Nearly 9 Million Americans May Still Have Unclaimed Stimulus Checks
Earlier this year, as the COVID-19 pandemic all but shut down the United States, the CARES Act authorized direct payments of up $1,200 per adult in an effort to stimulate the economy and keep families afloat. While these checks and direct deposits began being sent out back in April, it seems that some may still be owed their funds. In fact, millions of Americans may still quality for payments — but they’ll need to claim them soon.
Recently, the Internal Revenue Service (IRS) announced that as many as 8,863,344 people may still have stimulus checks due to them. Specifically, the unclaimed funds belong to those who were not required to file federal tax returns in 2018 or 2019. Since the agency used returns from these years to send out payments, extra information is needed from non-filers before payments can be delivered. Because of this, the IRS will be sending out letters to these Americans and has also released a state-by-state breakdown of that nearly 9 million figure.
Of all of the states and U.S. territories, California had the greatest number of non-filers who may be owed a check. In fact, more than 1.1 million Golden State residents might have funds waiting to be claimed. This figure easily topped the 796,525 Texans; 567,425 Floridians; and 537,726 New Yorkers who will be receiving letters.
Those who didn’t file tax returns in 2018 or 2019 or who receive a letter from the IRS should use the Non-Filers Payment Info Tool on the IRS website. This will allow the agency to determine whether a person is eligible for a stimulus payment and, if they are, where the payment can be sent. Unfortunately, the clock is ticking on this option as the last day to submit this information is October 15th.
Speaking to why the agency is sending out letters to impacted adults, IRS Commissioner Chuck Rettig stated, “The IRS continues to work hard to reach people eligible for these payments. These mailings are the latest step by the IRS to reach as many people as possible for these important payments.” Additionally, Rettig commented on the decision to release the featured figures, explaining, “We are releasing this state-by-state information so that state and local leaders and organizations can better understand the size of this population in their communities and assist them in claiming these important payments. Time is running out to claim a payment before the deadline.”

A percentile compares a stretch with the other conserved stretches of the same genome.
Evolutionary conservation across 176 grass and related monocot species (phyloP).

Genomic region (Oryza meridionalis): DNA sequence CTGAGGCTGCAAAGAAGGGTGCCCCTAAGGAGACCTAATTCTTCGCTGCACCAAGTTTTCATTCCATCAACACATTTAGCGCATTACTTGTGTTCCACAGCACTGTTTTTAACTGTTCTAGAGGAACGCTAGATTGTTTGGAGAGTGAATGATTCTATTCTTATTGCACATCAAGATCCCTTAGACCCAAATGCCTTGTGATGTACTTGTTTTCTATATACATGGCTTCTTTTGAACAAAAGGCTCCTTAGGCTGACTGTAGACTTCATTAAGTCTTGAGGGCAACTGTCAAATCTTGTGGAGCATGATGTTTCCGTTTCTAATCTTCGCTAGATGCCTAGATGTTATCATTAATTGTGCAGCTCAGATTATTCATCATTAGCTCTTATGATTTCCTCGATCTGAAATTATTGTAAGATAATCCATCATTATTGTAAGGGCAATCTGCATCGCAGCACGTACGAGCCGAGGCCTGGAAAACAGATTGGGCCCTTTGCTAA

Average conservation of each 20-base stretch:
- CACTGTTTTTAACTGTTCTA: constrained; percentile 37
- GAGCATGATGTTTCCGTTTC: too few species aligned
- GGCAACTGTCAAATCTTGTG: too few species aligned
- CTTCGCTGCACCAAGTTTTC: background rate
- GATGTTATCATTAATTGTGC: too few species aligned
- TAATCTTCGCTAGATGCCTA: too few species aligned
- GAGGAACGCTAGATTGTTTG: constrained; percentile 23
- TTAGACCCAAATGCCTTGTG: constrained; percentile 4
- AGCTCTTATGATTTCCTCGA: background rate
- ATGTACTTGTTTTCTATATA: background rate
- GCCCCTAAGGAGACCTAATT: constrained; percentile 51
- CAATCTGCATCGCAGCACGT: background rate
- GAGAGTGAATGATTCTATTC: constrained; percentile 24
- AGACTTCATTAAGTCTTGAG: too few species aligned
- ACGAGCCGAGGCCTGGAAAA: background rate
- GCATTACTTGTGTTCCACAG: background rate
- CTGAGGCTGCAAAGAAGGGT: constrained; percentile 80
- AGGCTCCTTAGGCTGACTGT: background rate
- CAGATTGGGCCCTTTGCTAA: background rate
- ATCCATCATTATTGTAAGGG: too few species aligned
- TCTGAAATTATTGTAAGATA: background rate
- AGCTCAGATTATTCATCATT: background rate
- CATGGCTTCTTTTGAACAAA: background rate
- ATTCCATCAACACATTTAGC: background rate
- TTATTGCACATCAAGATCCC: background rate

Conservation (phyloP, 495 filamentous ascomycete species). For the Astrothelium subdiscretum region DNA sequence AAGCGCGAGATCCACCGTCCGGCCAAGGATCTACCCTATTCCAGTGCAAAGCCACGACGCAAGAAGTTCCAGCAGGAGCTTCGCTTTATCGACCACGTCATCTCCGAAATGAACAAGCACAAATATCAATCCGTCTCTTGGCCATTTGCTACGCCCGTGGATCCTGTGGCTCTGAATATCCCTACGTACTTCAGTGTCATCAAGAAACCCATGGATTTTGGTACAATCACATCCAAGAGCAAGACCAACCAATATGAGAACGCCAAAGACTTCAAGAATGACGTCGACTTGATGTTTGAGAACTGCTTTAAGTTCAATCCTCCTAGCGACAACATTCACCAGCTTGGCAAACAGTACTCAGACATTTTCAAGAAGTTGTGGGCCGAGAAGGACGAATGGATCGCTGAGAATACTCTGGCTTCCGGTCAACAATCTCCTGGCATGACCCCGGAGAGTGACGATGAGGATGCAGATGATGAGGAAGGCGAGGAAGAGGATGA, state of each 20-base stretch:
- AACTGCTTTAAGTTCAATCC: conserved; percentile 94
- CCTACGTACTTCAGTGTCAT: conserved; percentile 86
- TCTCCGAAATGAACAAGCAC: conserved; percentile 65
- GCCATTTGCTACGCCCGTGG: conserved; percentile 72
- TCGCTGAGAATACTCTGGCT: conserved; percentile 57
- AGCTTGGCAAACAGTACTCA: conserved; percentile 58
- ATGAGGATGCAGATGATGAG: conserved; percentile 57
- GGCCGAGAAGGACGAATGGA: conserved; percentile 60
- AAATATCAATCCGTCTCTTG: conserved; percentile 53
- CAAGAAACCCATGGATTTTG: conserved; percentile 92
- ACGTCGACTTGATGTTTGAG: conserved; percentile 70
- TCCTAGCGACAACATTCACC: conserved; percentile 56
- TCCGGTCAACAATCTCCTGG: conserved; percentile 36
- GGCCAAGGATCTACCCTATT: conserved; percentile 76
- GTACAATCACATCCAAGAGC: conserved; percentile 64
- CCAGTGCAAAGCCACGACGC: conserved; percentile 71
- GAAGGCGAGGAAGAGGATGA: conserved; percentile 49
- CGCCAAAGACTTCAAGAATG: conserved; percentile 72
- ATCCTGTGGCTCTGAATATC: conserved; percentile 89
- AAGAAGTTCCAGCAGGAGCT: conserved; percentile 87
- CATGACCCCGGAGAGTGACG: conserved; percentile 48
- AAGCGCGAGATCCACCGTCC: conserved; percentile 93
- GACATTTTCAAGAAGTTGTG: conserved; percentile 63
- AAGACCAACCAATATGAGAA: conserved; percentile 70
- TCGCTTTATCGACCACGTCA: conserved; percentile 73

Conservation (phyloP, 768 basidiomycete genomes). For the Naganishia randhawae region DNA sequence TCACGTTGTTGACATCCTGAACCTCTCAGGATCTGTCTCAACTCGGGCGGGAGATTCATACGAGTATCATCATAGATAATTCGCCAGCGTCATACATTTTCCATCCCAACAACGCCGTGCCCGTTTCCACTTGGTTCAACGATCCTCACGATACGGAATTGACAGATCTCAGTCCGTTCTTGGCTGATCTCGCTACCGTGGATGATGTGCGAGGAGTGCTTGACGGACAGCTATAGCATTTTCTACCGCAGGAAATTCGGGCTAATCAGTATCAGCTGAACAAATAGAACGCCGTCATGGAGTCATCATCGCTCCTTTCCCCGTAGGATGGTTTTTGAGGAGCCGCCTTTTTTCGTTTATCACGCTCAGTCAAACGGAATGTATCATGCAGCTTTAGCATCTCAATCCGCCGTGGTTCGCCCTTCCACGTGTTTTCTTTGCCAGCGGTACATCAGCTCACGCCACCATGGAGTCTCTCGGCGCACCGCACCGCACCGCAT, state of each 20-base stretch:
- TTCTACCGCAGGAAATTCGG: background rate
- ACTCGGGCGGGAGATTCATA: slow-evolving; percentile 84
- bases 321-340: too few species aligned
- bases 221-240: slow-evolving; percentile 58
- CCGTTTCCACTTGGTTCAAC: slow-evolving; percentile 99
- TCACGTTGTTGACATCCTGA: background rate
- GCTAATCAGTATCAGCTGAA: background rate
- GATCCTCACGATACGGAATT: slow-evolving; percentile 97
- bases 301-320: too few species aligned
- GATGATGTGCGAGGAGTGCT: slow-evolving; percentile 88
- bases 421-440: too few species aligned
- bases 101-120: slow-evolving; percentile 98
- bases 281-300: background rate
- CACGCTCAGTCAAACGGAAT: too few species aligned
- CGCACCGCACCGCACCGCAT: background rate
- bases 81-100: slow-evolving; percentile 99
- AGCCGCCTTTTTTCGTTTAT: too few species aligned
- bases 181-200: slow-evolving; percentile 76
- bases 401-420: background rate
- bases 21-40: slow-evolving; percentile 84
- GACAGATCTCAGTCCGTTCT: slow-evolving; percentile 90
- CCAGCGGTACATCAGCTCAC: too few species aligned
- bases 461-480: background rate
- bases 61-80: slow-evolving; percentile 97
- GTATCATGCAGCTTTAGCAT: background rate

As the IRS works to ensure that all those who qualified for initial stimulus checks get their funds, a second round of such payments is still up in the air. While it seems that Congress was nearing a deal earlier this year, talks have since broken down. Nevertheless, there is still hope that the continued impact of the pandemic will encourage lawmakers to approve another stimulus package. Of course, other Congressional issues and the impending election could complicate matters significantly. In the meantime, those who didn’t receive their payments and believe they are eligible should be sure to visit the IRS website before time runs out.
It appears that the deadline for submitting a claim has been extended to Nov 21: https://www.irs.gov/coronavirus/non-filers-enter-payment-info-here
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